We keep the feast holy by keeping ourselves holy. We must not allow ourselves to be persuaded to fall back to the slavery of sin. We keep the feast holy by remembering the grace which has been given to us and work with it, so that, when we cooperate with it, we can go from glory to glory, seeing ourselves not only freed from the bondage of sin, but healed from all the pain and sorrow we have caused ourselves and others due to our sin. Why then, do we falter, why, then, do we turn back to sin? Why do we ignore Christ when he tells us to love others, to do for them as Christ has done for us? Why do we think we can turn our backs on God once we have been taken in by Christ?
Christ is born! Let us glorify Him! How do we do that? By doing the will of God, by living out the great commandments to love God and our neighbor, to do all things in reflection of such love. To think of others and how we can lift them up as we have been lifted up by Christ. We are to truly put on Christ, but once we do so, we are expected to act like Christ in the world. We are to be Christ to those in need, even as we are to see Christ in those in need. We glorify Christ by acting like Christ even as we glorify Christ by honoring him in our neighbor, in the image and likeness of God contained in all people and in all things. This is how we prove ourselves to be children of God. This is how we prove ourselves to be freed from the bondage of sin as we overcome the temptation of sin to love ourselves at the expense of others. This is how we truly honor Christ and bring him glory:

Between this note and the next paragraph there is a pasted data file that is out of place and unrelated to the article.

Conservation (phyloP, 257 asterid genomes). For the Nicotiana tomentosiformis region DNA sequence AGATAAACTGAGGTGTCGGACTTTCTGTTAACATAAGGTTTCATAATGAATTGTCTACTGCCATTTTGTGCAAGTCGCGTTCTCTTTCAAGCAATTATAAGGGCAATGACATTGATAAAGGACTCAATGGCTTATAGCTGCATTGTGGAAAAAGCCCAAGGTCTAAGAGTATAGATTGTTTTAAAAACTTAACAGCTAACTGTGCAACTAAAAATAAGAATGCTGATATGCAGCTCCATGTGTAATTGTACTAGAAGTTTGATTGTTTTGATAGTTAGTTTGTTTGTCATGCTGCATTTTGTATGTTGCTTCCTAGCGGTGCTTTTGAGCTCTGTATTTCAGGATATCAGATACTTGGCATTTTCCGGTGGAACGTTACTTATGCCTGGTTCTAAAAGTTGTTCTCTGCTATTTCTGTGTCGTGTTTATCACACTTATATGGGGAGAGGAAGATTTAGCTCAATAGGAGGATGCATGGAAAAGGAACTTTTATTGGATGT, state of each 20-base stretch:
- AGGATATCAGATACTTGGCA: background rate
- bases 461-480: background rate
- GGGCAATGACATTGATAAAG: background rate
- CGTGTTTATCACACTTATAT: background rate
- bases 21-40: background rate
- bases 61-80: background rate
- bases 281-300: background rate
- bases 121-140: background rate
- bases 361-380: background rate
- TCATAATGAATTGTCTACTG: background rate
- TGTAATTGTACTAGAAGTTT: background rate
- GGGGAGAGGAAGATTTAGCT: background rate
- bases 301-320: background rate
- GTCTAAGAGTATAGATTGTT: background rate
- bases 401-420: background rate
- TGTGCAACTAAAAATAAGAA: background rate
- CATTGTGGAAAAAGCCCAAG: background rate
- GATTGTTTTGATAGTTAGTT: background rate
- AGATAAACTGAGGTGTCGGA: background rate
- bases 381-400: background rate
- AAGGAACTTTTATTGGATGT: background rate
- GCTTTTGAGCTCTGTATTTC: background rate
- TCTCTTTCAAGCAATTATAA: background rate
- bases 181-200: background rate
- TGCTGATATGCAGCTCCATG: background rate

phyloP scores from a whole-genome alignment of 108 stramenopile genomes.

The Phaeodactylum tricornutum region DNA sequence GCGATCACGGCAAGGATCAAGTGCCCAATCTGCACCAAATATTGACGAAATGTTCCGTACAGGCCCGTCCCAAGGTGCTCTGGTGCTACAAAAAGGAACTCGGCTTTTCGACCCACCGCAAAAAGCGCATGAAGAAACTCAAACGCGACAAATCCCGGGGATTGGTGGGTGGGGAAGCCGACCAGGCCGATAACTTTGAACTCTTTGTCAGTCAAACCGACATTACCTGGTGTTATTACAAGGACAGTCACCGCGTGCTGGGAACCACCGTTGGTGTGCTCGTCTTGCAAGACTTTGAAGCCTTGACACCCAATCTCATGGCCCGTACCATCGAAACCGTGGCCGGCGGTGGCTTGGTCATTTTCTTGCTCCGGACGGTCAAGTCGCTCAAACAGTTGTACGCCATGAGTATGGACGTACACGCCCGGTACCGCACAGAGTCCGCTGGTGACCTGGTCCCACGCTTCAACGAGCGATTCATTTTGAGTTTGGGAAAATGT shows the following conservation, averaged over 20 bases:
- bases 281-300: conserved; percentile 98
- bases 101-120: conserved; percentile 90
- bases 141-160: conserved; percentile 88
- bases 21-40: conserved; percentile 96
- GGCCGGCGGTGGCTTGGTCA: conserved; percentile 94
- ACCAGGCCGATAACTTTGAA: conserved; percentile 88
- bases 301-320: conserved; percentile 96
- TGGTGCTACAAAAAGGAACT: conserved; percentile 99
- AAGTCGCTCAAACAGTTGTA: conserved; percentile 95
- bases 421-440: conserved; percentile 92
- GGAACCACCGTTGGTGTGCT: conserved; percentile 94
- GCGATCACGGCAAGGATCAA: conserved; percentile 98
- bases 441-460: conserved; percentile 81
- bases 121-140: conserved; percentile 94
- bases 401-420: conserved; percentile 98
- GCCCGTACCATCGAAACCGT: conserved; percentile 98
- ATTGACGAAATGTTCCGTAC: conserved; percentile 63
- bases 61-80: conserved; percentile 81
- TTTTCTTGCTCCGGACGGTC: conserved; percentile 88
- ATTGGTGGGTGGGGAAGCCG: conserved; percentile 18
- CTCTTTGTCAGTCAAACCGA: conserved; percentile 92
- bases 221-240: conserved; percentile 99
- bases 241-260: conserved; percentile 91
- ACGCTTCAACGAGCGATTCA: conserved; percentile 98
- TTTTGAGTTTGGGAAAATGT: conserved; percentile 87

Christ is born, glorify Him. Christ from heaven, go ye out to meet Him. Christ on earth; be ye exalted. Sing unto the Lord all the whole earth; and that I may join both in one word, Let the heavens rejoice, and let the earth be glad, for Him Who is of heaven and then of earth. Christ in the flesh, rejoice with trembling and with joy; with trembling because of your sins, with joy because of your hope. Christ of a Virgin; O ye Matrons live as Virgins, that you may be Mothers of Christ. Who doth not worship Him That is from the beginning? Who doth not glorify Him That is the Last?
Having been born again in Christ, we are called to participate in the freedom of Christ. We are to glorify him, meeting Christ in all we meet, allowing them, likewise to see Christ in us as we do the work of Christ for them. Today as we rejoice in the Lord, let us truly ponder the birth of Christ. Let us truly reflect upon what it means to glorify him – and do it the rest of our lives. Let us have Christ truly born again in our lives so that the world can experience his continuous presence and from it, receive the liberation which he provides to all.
 St. Gregory Nazianzen, “Oration 38: On The Theophany, Or Birthday of Christ” in NPNF2(7): 345-6.
 St. Gregory Nazianzen, “Oration 38: On The Theophany, Or Birthday of Christ,” 345.